How many times can you ignore the state Supreme Court and keep your job? One Rhode Island police chief might just find out.
Earlier this week, the Rhode Island Supreme Court rebuked East Providence Police Chief Christopher J. Parella for failing to abide by an earlier directive from the same court and improperly denying residents licenses for concealed-carry permits. Last year, the court ordered the city to back up any denial of a license to carry a concealed weapon with findings of fact, but Parella apparently didn’t listen.
"It's very frustrating that citizens have to hire a lawyer just to maintain compliance with the Supreme Court ruling," David J. Strachman, who represents the three denied applicants who sued, told the Providence Journal.
The permit denials by Parella and further chiding by the Supreme Court are proof that Rhode Island needs to institute a shall-issue permitting system, like is currently enjoyed by citizens in the vast majority of states.
“Americans are arming up for the election,” Gross claimed. “An industry CEO himself attributes the rising sales to the presidential campaign …”
(Note: Similar warnings of blood in the streets at the Republican National Convention in Cleveland never materialized.)
In fact, Gross and other anti-gunners make dire predictions of blood in the streets every time gun rights advance. Concealed carry, Stand Your Ground and Castle Doctrine laws were all preceded by warnings of a return to the “Wild West”—yet gun homicide has continued to drop for 20 years.
The real cause of rising gun sales is the fear that a Clinton administration, with Brady’s support, would curb those rights—just as previous surges were spurred by Obama victories in 2008 and 2012. If Gross is alarmed, he has no one to blame but himself.
Anti-Gun Mom Hates That Her Child Learned Lesson That Could Save His Life
One mother of a 7-year-old who attends Mandarin Oaks Elementary in Jacksonville, Fla., was reportedly appalled that the school chose to bring the widely praised, award-winning Eddie Eagle GunSafe® message to students in her child’s classroom. Instead, she simply teaches her child that all guns are bad. "They’ve just undone seven years of parenting in one hour,” she lamented.
School administrators did acknowledge their failure to notify the parents that the course was going to be presented, but they made no apologies for bringing Eddie Eagle to the school.
“The program is about gun safety,” said Dr. Nikolai Vitti, superintendent of Duval County Schools. “Information that many students are unaware of and could save their lives.”
Laureen Ricks, a DCPS spokesperson, concurred. “The Eddie Eagle gun safety program was chosen because its gun-safety message is packaged in an engaging and easily relatable presentation that resonates with students.”
NOVA Armory Drops Lawsuit Against Harassers
NOVA Armory of Arlington, Va., has notified Arlington Circuit Court that it will not be pursing a lawsuit filed earlier this year against 64 individuals that owners of the shop say had attempted to destroy the business through harassment via email, phone and the internet, as well as a mailed death threat against the owner’s 16-year-old daughter.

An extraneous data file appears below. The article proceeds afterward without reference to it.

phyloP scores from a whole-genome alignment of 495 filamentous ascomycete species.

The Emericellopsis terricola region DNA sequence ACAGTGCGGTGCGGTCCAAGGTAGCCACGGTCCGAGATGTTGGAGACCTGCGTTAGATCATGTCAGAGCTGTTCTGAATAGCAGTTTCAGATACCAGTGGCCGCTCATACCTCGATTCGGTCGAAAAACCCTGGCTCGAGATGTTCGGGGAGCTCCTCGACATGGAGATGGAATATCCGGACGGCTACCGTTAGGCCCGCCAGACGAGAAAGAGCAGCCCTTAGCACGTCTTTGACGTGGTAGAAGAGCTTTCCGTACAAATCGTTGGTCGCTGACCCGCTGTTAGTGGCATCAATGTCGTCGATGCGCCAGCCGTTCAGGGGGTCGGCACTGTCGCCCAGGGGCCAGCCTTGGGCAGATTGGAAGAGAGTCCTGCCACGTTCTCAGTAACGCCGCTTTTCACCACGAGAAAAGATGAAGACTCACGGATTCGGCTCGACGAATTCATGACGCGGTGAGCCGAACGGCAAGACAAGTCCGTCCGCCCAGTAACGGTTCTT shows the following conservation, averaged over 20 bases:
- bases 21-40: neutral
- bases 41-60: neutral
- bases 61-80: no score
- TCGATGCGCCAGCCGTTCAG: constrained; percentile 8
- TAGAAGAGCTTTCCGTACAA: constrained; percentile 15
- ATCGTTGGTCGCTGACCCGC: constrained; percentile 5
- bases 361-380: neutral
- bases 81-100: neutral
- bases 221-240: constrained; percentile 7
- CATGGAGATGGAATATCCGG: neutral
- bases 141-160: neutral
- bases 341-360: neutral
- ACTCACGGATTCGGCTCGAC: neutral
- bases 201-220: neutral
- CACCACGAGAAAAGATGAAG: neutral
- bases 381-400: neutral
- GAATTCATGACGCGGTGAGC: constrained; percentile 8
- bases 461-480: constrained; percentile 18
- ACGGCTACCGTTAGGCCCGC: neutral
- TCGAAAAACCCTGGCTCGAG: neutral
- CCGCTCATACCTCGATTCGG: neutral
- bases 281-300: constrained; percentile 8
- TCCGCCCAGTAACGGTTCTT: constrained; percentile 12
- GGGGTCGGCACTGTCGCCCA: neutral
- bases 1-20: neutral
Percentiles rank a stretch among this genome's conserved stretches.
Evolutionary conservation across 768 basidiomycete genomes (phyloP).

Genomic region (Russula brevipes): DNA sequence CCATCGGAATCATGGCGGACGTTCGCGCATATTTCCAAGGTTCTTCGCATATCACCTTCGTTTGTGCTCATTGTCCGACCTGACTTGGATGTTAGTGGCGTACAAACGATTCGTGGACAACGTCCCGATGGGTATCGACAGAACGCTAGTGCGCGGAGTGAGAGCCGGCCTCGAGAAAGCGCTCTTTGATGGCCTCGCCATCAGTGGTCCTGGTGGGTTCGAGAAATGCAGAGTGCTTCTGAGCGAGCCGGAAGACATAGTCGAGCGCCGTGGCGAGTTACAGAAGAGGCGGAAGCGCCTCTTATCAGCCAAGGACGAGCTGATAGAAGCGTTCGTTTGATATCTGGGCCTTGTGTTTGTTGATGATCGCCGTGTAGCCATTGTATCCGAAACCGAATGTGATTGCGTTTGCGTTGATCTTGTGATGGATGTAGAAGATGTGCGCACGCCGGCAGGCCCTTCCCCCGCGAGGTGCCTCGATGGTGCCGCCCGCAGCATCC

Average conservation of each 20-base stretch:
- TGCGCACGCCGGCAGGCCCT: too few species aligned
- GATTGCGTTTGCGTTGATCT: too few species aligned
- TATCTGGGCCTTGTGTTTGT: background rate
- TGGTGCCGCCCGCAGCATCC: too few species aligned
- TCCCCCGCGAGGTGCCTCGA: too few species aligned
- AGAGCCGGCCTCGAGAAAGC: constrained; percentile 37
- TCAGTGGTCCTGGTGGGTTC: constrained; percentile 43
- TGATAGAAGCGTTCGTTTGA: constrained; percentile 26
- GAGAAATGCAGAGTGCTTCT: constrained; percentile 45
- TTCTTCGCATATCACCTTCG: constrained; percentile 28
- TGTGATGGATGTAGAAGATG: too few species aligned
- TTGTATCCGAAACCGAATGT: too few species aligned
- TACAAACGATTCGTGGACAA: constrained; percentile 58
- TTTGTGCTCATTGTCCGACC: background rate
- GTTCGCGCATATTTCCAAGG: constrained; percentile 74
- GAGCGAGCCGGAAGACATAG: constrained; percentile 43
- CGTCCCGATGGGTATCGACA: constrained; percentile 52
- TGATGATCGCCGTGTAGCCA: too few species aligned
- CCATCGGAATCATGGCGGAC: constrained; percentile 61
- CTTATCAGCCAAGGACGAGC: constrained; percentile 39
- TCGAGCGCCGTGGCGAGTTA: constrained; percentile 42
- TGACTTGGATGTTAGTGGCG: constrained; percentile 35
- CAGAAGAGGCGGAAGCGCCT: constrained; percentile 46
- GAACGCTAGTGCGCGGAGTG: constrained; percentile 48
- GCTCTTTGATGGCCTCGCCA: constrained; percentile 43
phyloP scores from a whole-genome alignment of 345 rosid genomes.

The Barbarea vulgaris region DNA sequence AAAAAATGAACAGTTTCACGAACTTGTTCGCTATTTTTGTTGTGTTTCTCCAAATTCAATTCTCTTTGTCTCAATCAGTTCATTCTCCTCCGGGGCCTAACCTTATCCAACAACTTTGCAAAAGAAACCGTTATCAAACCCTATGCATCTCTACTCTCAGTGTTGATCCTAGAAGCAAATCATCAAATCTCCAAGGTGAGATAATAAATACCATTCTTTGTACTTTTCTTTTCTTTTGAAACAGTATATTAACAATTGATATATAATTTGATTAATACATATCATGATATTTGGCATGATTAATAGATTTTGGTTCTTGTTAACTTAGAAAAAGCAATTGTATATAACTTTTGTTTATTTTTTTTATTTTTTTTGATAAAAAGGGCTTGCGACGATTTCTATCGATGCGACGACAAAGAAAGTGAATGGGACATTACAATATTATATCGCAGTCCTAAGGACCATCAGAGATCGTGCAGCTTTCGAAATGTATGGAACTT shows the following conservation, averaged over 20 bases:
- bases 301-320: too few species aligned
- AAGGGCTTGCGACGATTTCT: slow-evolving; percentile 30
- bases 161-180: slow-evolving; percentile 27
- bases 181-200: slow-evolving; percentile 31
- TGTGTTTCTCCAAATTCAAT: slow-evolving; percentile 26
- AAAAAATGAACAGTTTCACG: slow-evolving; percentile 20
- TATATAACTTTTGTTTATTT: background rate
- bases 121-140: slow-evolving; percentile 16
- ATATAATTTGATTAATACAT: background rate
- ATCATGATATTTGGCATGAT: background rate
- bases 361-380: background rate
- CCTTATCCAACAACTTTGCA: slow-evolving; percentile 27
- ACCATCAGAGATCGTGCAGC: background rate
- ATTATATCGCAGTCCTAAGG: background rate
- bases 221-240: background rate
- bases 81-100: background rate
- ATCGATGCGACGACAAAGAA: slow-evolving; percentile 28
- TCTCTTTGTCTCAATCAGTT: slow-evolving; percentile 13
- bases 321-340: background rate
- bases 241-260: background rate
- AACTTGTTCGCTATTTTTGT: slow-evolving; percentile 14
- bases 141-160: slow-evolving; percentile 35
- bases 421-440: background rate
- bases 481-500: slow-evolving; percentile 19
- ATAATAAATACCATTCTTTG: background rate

Before the store opened, the Arlington County Board issued an official disapproval of the business. Opponents started a Change.org petition asking the landlord not to rent to NOVA, and in a letter, Arlington County state legislators—seven in total, all Democrats—also attempted to bully the landlord.
While the plaintiff’s attorney hasn’t commented, it’s possible the lawsuit was dropped because NOVA is doing so well. The store, which was sold to store manager and former Marine Shawn Poulin in August, is “in the black” and planning a second-floor expansion, according to the Washington Post. As residents have gotten used to the idea of a firearms store, Poulin says, he has received mostly positive support from customers, many of whom are Washington, D.C., residents.
Daniel Defense, Charlie Daniels Team Up To Get Out The Pro-Gun Vote
“If we elect people who want to take our Second Amendment rights away from us, we’re at their mercy.”
Those are the words of country music legend Charlie Daniels, appearing in a video produced by Georgia-based gun maker Daniel Defense. The four-minute piece is a call to vote for candidates who support gun rights.
“We are the power of the United States,” Daniels continued. “We—the people—are the power. Not those guys that we pay their salary.”
In March, Daniels appeared in a National Rifle Association spot warning terrorists about America, saying, “Some people are willing to lose some freedoms just to maintain their way of life. I’m not.”
St. Louis Senior Citizen Stands His Ground, Shoots Two Intruders
Two young criminals saw a 73-year-old man in his garage and, no doubt thinking he was an easy target, decided to steal his truck. Neither knew the homeowner was an avid hunter, and was armed.
Police Capt. Mary Warnecke told the St. Louis Post-Dispatch the 18- and 20-year-old robbers—armed with pistols—walked in, placed a gun to the head of the homeowner and demanded the keys to the pickup parked outside. The victim then pulled a gun from his pocket and fatally shot both intruders, who fell dead between the garage and the man’s home.
“It appears the homeowner acted in self-defense,” concluded Warnecke. Two neighbors said they have known the homeowner, a retired fireman, for decades, and that “He would never miss a chance to stop and say ‘Hi.’” They also said the man would never have shot anyone during a robbery unless he feared for his life. “Not his truck, but his life.”